Hi my husband wants to start his towing/hauling business, we don’t know where to start.. can you guide us ?

    • Don G. Archer April 19, 2018 at 7:45 am - Reply

      Cindy, Starting a towing business is a huge undertaking. If you would like one-on-one coaching contact me and we’ll discuss it to see if we’re a good fit. Otherwise you can start here.

  10. William Wright April 24, 2018 at 12:00 pm - Reply

    First off thanks for all the info
    I have been working in a towing company/tire shop. I don’t make much there and want to go out on my own.
    Any advice on what banks or program’s I can look in to? I am looking to start small at first, any advice on what truck would fit me in a smaller town? Thanks again from Clarksburg, WV.

    • Don Archer April 24, 2018 at 7:37 pm - Reply

      William
      Since we all love our trucks, let’s start with the truck question. I always suggest that, for the most part, new tow company owners should start out with a flatbed tow truck, commonly referred to as a carrier, or rollback. Preferably used, and paid for with cash. A Hino, Freightliner, International 4300, Ford F650, Chevy 5500, or something along those lines with at minimum, a 21-foot bed with removable rails.

      Now for the tough stuff – banking/programs. With zero revenues, and no experience in the towing industry you’ll be hard-pressed to find anyone, outside of family, who will be willing to take a chance on you and loan you money to start a towing business. Your best bet is to save up and invest your money on your idea. Saving your own money will help you in more ways than one.

      Saving your money will help you stick in there when times are tough because your expenses will be less. Saving your money will allow to you appreciate the sacrifice, and the investment of time and energy you’ve made to get you where you are. But most importantly, saving your money will help you to begin to develop the discipline necessary for operating any business. Spending borrowed money, as most bankers know, is easy. Why? The money wasn’t earned and is therefore not appreciated. That’s why that type of money is few and far between.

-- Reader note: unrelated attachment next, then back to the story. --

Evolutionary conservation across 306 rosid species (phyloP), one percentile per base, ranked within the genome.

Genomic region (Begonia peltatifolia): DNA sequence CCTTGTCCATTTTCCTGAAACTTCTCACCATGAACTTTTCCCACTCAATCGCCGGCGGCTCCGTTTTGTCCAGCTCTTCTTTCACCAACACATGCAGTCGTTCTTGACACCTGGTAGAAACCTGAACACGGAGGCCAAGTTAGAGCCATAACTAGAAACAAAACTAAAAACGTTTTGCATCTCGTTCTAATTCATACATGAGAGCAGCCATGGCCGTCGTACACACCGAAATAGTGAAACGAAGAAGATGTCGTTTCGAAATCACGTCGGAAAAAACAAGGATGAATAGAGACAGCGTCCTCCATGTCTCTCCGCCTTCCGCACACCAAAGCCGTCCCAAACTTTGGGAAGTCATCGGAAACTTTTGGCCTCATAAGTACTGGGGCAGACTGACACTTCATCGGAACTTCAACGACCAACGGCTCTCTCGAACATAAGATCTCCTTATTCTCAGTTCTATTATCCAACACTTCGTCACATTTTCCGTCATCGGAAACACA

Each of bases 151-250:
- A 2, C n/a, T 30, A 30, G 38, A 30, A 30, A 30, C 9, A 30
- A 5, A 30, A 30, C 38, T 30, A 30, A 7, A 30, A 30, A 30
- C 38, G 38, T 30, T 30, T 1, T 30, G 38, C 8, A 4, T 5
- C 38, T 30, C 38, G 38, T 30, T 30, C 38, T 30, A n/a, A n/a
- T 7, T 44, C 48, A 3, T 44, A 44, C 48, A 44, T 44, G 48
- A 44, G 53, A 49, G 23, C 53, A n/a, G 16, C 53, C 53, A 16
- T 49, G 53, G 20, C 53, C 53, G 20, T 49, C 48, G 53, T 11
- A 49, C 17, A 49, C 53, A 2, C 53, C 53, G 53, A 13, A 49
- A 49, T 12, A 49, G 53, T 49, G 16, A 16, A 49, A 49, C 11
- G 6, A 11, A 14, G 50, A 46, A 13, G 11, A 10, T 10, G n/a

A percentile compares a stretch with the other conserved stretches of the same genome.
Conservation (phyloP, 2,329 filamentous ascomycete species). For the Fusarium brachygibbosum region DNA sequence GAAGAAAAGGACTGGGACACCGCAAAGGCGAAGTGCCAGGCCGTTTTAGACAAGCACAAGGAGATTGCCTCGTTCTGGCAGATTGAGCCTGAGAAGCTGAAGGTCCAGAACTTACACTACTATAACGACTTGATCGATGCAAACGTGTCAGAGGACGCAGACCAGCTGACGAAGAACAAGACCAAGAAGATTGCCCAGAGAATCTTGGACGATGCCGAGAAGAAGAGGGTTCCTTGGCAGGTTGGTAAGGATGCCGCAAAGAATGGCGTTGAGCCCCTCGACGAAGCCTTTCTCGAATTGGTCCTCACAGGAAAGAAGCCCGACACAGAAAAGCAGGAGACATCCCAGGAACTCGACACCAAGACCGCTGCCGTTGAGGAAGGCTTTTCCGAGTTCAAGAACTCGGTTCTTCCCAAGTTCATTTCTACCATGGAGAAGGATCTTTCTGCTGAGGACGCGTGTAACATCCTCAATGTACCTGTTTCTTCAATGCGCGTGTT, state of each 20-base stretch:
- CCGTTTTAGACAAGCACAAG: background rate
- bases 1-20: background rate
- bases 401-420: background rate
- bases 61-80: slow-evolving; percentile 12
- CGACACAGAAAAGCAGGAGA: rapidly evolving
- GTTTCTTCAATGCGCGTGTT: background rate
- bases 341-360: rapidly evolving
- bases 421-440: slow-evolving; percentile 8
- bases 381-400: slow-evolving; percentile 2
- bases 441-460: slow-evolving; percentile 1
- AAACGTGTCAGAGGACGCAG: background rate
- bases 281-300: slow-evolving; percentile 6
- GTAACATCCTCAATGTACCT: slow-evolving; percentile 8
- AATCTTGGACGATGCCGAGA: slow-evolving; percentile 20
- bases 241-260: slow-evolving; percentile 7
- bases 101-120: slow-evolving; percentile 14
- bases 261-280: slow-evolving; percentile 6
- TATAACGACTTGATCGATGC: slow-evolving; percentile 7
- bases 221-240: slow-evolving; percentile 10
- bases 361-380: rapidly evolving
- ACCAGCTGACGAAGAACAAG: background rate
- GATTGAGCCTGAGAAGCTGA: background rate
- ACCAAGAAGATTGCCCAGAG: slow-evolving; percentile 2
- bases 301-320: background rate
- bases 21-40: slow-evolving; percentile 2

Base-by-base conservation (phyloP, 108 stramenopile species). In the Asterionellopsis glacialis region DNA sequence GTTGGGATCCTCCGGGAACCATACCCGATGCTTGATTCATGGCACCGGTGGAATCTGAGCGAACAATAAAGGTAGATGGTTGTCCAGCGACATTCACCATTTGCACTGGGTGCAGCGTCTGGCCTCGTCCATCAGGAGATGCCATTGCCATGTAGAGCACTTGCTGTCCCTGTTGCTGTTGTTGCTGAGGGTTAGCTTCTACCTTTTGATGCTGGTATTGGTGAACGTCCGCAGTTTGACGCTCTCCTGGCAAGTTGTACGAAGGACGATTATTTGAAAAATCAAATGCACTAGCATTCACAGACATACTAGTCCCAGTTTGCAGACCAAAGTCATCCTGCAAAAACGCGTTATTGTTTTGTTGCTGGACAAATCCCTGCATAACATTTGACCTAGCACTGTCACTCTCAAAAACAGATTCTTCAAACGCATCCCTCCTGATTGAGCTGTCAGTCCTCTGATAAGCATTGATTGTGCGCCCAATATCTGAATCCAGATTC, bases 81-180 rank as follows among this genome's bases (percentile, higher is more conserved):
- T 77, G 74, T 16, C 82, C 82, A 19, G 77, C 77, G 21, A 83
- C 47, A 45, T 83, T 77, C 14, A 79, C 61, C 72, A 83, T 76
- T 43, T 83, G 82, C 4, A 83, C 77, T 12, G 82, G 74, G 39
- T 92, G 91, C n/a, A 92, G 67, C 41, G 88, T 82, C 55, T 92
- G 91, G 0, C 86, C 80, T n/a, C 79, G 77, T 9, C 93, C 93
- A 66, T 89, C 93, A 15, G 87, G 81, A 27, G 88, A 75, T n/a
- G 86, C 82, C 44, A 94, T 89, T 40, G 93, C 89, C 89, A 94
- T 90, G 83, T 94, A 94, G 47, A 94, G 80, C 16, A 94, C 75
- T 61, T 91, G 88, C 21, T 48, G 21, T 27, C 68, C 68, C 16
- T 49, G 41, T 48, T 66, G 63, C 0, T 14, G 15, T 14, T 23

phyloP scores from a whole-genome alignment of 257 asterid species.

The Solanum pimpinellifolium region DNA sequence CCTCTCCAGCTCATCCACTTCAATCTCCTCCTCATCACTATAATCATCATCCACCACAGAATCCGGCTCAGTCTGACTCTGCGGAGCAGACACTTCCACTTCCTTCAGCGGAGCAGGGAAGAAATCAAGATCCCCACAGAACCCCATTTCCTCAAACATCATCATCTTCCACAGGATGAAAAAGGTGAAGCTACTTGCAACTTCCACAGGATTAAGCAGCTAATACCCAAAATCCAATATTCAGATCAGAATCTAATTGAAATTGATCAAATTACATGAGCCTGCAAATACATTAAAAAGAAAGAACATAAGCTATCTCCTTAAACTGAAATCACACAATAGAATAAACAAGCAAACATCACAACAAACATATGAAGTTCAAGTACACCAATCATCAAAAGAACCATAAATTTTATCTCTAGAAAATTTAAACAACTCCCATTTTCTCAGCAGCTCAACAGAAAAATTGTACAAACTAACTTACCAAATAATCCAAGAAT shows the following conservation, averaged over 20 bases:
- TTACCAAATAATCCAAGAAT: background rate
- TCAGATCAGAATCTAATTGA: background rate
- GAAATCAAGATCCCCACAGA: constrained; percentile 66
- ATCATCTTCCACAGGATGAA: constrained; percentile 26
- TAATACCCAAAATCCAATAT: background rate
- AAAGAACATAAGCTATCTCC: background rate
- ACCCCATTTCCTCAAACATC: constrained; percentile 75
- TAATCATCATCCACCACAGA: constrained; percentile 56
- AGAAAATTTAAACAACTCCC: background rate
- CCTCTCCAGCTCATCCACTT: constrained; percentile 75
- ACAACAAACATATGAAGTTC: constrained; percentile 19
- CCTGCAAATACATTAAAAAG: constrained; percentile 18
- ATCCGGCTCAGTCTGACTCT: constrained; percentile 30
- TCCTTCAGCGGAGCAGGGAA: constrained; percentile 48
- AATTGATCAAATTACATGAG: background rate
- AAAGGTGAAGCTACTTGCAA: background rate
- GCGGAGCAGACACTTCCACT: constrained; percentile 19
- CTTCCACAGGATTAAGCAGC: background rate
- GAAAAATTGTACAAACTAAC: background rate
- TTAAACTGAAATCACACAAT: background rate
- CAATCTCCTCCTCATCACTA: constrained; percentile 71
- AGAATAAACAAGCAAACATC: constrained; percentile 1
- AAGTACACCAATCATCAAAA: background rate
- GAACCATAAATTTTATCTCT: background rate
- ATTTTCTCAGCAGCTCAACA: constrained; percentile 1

Good luck, I hope that helps

  11. Crystal williams April 27, 2018 at 11:28 am - Reply

    Hello Don,
    I am trying to learn as much as possible to create a business plan to start our own towing business. We live in Polson Montana and its a very rural area so travel and time is more than in a city. We have two competitors one with an outstanding name and one with a so-so name. My boyfriend has the experience of driving tow trucks and has been a mechanic for 20 years…I have the experience of office work, advertisement, accounting, and sales. My question is do you believe it would be lucrative to start in this area?

    • Don G. Archer April 28, 2018 at 3:52 pm - Reply

      Crystal,
      I’ll do my best to answer your question.

      You are asking if I think opening a towing business in Polson Montana will be a lucrative venture. Lucrative merely means profitable. So, if you simply want to make a profit, all you need to do is find out if you can provide enough of your services to outrun what it costs to provide them. If you can, then yes, you’re obviously going to making a profit.